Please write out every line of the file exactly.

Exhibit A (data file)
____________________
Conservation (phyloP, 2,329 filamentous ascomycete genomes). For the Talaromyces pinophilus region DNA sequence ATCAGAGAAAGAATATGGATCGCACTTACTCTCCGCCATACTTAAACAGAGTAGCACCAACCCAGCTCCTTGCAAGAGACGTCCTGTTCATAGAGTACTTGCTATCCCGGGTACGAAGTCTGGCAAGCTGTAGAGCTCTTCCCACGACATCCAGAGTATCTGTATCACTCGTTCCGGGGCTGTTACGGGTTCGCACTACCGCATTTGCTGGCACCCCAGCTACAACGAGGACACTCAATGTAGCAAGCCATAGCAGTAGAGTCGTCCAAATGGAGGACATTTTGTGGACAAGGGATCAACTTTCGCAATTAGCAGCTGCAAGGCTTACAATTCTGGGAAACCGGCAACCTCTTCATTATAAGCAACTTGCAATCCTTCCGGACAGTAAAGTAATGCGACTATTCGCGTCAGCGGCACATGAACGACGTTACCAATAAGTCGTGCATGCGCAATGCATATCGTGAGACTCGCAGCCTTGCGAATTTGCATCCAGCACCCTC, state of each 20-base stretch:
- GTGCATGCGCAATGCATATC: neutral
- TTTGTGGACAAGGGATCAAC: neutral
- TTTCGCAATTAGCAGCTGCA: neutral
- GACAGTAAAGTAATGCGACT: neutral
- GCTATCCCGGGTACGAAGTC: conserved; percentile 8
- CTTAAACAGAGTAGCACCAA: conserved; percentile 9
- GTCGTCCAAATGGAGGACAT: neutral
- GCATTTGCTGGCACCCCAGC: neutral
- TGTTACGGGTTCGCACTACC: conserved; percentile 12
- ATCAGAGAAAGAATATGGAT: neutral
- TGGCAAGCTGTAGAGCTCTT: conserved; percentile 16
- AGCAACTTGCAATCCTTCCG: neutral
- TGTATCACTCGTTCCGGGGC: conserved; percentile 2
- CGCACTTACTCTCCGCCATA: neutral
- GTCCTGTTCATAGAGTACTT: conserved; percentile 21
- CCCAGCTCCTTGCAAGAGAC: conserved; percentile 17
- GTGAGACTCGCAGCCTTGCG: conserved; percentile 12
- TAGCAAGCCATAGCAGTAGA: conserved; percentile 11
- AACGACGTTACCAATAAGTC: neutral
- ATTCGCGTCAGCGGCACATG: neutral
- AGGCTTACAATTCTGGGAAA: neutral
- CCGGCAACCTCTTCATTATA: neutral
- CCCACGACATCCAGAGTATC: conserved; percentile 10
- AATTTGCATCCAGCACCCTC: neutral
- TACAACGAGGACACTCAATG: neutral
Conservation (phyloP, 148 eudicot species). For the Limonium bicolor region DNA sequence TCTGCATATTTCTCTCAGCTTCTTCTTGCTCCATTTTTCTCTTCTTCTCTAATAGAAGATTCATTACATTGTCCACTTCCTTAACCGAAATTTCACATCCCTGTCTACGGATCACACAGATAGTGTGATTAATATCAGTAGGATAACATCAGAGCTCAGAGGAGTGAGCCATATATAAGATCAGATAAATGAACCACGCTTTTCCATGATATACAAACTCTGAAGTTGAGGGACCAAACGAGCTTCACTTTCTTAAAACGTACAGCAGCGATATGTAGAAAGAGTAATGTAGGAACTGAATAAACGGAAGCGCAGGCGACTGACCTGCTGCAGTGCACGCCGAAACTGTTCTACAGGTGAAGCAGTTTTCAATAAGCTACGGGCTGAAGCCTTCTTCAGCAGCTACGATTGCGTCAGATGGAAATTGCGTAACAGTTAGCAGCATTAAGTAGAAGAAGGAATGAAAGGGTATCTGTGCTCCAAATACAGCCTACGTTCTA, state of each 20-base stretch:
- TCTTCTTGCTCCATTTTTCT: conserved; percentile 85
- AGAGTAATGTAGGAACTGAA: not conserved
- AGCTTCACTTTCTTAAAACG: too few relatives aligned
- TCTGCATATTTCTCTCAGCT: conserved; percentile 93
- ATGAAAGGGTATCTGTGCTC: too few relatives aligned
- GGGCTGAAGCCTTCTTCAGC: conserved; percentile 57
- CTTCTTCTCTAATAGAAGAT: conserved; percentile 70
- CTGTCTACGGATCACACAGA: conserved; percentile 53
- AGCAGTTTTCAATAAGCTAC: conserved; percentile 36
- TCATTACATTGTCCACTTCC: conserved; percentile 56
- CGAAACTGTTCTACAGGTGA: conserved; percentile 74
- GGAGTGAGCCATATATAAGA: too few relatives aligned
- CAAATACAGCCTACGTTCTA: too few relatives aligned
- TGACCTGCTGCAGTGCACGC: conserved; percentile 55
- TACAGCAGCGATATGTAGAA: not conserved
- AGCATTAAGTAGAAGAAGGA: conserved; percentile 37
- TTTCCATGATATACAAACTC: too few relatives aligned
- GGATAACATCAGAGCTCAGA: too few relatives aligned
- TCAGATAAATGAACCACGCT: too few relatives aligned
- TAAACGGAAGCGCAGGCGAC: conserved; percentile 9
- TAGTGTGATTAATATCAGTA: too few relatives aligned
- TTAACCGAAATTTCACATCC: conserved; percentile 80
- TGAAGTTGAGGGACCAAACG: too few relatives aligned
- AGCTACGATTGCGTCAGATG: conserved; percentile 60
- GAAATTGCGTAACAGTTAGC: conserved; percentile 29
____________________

Conservation (phyloP, 2,329 filamentous ascomycete genomes). For the Talaromyces pinophilus region DNA sequence ATCAGAGAAAGAATATGGATCGCACTTACTCTCCGCCATACTTAAACAGAGTAGCACCAACCCAGCTCCTTGCAAGAGACGTCCTGTTCATAGAGTACTTGCTATCCCGGGTACGAAGTCTGGCAAGCTGTAGAGCTCTTCCCACGACATCCAGAGTATCTGTATCACTCGTTCCGGGGCTGTTACGGGTTCGCACTACCGCATTTGCTGGCACCCCAGCTACAACGAGGACACTCAATGTAGCAAGCCATAGCAGTAGAGTCGTCCAAATGGAGGACATTTTGTGGACAAGGGATCAACTTTCGCAATTAGCAGCTGCAAGGCTTACAATTCTGGGAAACCGGCAACCTCTTCATTATAAGCAACTTGCAATCCTTCCGGACAGTAAAGTAATGCGACTATTCGCGTCAGCGGCACATGAACGACGTTACCAATAAGTCGTGCATGCGCAATGCATATCGTGAGACTCGCAGCCTTGCGAATTTGCATCCAGCACCCTC, state of each 20-base stretch:
- GTGCATGCGCAATGCATATC: neutral
- TTTGTGGACAAGGGATCAAC: neutral
- TTTCGCAATTAGCAGCTGCA: neutral
- GACAGTAAAGTAATGCGACT: neutral
- GCTATCCCGGGTACGAAGTC: conserved; percentile 8
- CTTAAACAGAGTAGCACCAA: conserved; percentile 9
- GTCGTCCAAATGGAGGACAT: neutral
- GCATTTGCTGGCACCCCAGC: neutral
- TGTTACGGGTTCGCACTACC: conserved; percentile 12
- ATCAGAGAAAGAATATGGAT: neutral
- TGGCAAGCTGTAGAGCTCTT: conserved; percentile 16
- AGCAACTTGCAATCCTTCCG: neutral
- TGTATCACTCGTTCCGGGGC: conserved; percentile 2
- CGCACTTACTCTCCGCCATA: neutral
- GTCCTGTTCATAGAGTACTT: conserved; percentile 21
- CCCAGCTCCTTGCAAGAGAC: conserved; percentile 17
- GTGAGACTCGCAGCCTTGCG: conserved; percentile 12
- TAGCAAGCCATAGCAGTAGA: conserved; percentile 11
- AACGACGTTACCAATAAGTC: neutral
- ATTCGCGTCAGCGGCACATG: neutral
- AGGCTTACAATTCTGGGAAA: neutral
- CCGGCAACCTCTTCATTATA: neutral
- CCCACGACATCCAGAGTATC: conserved; percentile 10
- AATTTGCATCCAGCACCCTC: neutral
- TACAACGAGGACACTCAATG: neutral
Conservation (phyloP, 148 eudicot species). For the Limonium bicolor region DNA sequence TCTGCATATTTCTCTCAGCTTCTTCTTGCTCCATTTTTCTCTTCTTCTCTAATAGAAGATTCATTACATTGTCCACTTCCTTAACCGAAATTTCACATCCCTGTCTACGGATCACACAGATAGTGTGATTAATATCAGTAGGATAACATCAGAGCTCAGAGGAGTGAGCCATATATAAGATCAGATAAATGAACCACGCTTTTCCATGATATACAAACTCTGAAGTTGAGGGACCAAACGAGCTTCACTTTCTTAAAACGTACAGCAGCGATATGTAGAAAGAGTAATGTAGGAACTGAATAAACGGAAGCGCAGGCGACTGACCTGCTGCAGTGCACGCCGAAACTGTTCTACAGGTGAAGCAGTTTTCAATAAGCTACGGGCTGAAGCCTTCTTCAGCAGCTACGATTGCGTCAGATGGAAATTGCGTAACAGTTAGCAGCATTAAGTAGAAGAAGGAATGAAAGGGTATCTGTGCTCCAAATACAGCCTACGTTCTA, state of each 20-base stretch:
- TCTTCTTGCTCCATTTTTCT: conserved; percentile 85
- AGAGTAATGTAGGAACTGAA: not conserved
- AGCTTCACTTTCTTAAAACG: too few relatives aligned
- TCTGCATATTTCTCTCAGCT: conserved; percentile 93
- ATGAAAGGGTATCTGTGCTC: too few relatives aligned
- GGGCTGAAGCCTTCTTCAGC: conserved; percentile 57
- CTTCTTCTCTAATAGAAGAT: conserved; percentile 70
- CTGTCTACGGATCACACAGA: conserved; percentile 53
- AGCAGTTTTCAATAAGCTAC: conserved; percentile 36
- TCATTACATTGTCCACTTCC: conserved; percentile 56
- CGAAACTGTTCTACAGGTGA: conserved; percentile 74
- GGAGTGAGCCATATATAAGA: too few relatives aligned
- CAAATACAGCCTACGTTCTA: too few relatives aligned
- TGACCTGCTGCAGTGCACGC: conserved; percentile 55
- TACAGCAGCGATATGTAGAA: not conserved
- AGCATTAAGTAGAAGAAGGA: conserved; percentile 37
- TTTCCATGATATACAAACTC: too few relatives aligned
- GGATAACATCAGAGCTCAGA: too few relatives aligned
- TCAGATAAATGAACCACGCT: too few relatives aligned
- TAAACGGAAGCGCAGGCGAC: conserved; percentile 9
- TAGTGTGATTAATATCAGTA: too few relatives aligned
- TTAACCGAAATTTCACATCC: conserved; percentile 80
- TGAAGTTGAGGGACCAAACG: too few relatives aligned
- AGCTACGATTGCGTCAGATG: conserved; percentile 60
- GAAATTGCGTAACAGTTAGC: conserved; percentile 29